1.  Offensive blockers couldn’t extend their arms and shove or grab defenders; and

2.  Defensive players were allowed to hit below the waist.

An example of an early uniform
The result?  Football became much more brutal and its pace slowed down considerably.  Offensive linemen, who had been standing upright and spreading themselves along the entire width of the field, began to crouch and stand much closer together.  Large blocking “wedges” became vogue in an attempt to help runners advance, but were very dangerous as players often got trampled.  Injuries escalated at an alarming rate.  Keep in mind, too, that players were protected by no more than thick wool uniforms; helmets were just leather caps and pads were virtually nonexistent at this time.

One notorious formation was one known as the “Flying Wedge,” which caused an alarming number of injuries and even compelled Army and Navy to cancel their 1894 game for fear of casualties.  With limits on how you can use your hands, offensive blockers would also take running starts to barrel through their opponents’ defensive lines.
The vicious Flying Wedge in action

Amos Alonzo Stagg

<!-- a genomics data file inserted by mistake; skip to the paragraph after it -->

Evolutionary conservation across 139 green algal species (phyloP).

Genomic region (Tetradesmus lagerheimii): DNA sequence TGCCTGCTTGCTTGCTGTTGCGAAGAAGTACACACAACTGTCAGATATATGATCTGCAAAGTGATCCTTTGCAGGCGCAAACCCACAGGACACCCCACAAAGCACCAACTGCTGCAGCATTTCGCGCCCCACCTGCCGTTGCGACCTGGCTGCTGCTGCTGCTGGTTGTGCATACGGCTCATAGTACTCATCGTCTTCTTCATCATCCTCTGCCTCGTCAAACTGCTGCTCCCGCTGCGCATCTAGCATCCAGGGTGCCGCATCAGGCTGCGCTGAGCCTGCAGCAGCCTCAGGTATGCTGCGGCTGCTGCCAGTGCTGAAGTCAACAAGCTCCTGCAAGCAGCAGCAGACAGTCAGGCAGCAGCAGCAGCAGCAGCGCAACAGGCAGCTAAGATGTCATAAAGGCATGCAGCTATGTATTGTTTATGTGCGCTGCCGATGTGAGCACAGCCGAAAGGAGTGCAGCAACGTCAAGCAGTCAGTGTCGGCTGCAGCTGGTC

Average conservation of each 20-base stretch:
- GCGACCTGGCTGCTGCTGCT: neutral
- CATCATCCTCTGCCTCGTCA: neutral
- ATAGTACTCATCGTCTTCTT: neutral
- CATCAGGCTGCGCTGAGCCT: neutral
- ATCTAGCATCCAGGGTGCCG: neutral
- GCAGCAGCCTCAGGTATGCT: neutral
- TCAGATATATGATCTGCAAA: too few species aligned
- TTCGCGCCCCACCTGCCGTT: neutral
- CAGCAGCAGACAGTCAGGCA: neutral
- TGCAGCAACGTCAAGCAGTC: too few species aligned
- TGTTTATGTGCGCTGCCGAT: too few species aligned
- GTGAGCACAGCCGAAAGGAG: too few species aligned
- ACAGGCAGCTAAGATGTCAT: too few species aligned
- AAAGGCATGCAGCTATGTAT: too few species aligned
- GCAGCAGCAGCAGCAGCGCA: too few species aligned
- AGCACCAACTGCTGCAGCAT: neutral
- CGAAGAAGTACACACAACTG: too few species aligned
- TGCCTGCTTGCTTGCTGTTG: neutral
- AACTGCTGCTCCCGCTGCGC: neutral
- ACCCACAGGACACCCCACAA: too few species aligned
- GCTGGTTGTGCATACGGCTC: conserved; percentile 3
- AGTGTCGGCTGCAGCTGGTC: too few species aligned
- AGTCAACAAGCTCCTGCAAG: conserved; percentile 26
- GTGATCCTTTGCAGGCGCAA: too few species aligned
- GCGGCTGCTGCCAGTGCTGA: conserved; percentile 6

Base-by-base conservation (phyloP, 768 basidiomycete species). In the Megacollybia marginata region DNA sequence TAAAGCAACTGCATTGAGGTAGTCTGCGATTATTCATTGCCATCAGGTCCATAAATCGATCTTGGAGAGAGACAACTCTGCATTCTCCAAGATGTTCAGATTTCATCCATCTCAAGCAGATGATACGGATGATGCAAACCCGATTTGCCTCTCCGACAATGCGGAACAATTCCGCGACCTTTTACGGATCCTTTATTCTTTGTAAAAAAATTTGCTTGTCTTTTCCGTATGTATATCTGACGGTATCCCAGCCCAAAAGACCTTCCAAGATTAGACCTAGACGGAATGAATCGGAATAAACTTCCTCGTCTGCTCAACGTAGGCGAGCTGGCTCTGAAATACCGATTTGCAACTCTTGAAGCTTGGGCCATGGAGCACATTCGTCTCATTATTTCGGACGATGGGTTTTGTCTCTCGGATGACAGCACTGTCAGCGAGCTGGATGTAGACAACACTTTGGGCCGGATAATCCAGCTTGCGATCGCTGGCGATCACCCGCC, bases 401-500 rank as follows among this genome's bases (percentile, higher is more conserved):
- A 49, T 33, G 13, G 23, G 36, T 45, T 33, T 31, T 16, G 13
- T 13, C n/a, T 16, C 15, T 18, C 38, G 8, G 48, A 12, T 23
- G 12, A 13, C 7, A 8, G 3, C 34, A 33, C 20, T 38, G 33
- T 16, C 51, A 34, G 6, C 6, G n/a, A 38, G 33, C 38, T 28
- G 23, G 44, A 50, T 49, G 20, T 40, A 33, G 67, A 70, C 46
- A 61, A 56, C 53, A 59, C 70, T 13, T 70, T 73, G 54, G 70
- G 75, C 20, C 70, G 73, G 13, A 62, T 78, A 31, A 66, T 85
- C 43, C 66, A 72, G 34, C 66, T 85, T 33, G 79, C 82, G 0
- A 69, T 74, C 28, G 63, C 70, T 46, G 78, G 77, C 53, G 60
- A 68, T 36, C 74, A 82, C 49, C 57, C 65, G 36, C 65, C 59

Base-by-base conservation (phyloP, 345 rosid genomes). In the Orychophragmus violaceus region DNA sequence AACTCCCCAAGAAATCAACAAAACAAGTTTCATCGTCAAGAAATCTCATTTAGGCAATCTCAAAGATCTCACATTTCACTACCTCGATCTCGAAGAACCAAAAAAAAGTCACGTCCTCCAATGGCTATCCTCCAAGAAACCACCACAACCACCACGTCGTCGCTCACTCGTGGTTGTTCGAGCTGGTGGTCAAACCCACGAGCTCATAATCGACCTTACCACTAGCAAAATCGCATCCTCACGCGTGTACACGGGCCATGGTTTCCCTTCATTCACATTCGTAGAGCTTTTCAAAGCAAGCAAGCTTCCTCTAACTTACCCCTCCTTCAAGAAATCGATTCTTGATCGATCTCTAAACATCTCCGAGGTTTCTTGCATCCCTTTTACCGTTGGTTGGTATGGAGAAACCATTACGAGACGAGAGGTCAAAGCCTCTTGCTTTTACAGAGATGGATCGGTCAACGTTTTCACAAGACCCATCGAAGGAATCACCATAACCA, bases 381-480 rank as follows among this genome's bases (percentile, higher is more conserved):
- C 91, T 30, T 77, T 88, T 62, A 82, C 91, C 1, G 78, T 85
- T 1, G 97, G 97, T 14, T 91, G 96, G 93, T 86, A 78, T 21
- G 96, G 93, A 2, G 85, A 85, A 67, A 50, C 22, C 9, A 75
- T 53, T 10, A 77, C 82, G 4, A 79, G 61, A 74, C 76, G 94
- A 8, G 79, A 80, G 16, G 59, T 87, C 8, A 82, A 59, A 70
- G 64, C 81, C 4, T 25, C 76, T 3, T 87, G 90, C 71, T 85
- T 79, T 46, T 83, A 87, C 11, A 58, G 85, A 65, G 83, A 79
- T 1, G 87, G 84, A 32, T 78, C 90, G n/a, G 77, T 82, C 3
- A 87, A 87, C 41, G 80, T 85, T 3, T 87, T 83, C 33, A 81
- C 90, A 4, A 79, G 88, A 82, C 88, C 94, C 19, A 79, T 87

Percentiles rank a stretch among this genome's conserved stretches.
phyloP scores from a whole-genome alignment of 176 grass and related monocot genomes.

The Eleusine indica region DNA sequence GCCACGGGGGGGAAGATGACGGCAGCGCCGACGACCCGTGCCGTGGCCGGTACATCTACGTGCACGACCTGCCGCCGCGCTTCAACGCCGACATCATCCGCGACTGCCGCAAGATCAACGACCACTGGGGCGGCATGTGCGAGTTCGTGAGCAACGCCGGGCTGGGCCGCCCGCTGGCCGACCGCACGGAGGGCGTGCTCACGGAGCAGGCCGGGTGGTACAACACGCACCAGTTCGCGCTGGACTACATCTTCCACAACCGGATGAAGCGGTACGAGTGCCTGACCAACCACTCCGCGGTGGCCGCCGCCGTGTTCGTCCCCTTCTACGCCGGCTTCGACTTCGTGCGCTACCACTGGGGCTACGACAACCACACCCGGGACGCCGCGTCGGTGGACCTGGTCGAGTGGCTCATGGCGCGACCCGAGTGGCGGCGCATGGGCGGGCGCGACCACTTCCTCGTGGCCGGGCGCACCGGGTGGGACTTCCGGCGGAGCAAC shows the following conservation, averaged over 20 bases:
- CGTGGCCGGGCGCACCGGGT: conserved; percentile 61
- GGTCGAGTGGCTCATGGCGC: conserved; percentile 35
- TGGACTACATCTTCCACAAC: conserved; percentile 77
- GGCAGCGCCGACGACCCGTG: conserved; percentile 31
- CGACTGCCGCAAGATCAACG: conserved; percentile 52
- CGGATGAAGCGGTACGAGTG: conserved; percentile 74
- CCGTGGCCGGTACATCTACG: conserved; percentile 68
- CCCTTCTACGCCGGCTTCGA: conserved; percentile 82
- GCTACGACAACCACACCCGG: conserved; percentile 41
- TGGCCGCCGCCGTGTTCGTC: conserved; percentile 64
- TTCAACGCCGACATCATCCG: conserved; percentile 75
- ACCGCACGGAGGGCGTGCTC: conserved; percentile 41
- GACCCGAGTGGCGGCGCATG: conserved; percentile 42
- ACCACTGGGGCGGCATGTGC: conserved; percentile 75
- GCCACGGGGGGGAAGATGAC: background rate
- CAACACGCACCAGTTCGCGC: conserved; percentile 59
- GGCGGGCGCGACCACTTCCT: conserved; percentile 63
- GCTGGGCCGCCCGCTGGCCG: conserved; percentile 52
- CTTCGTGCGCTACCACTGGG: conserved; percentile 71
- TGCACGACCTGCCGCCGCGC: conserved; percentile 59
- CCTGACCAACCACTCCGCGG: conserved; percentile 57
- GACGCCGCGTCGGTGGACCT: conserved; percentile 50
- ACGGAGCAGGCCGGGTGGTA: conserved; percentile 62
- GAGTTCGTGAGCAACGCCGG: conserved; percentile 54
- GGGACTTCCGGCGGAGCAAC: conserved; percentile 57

A positive result of the game’s new rules, however, was an explosion of brainstorming over tactics and strategy.  Among the game’s leading strategists at the time was Amos Alonzo Stagg, another Yale grad.  He developed plays to spring runners to the outside, as well as reverses and double reverses.  He also invented the “Turtleback” play, a more kinetic variation on the wedge formation in which the offense formed a tight oval around its ball carrier and rotated to the left or right, with one player acting as its pivot point.  As it moved around the edge of the defense, the formation would unravel as each player began blocking individual defenders until the player with the ball was free to run on his own.

At the end of 1893 season, the IFA attempted to diminish the game’s brutality with some more new rules: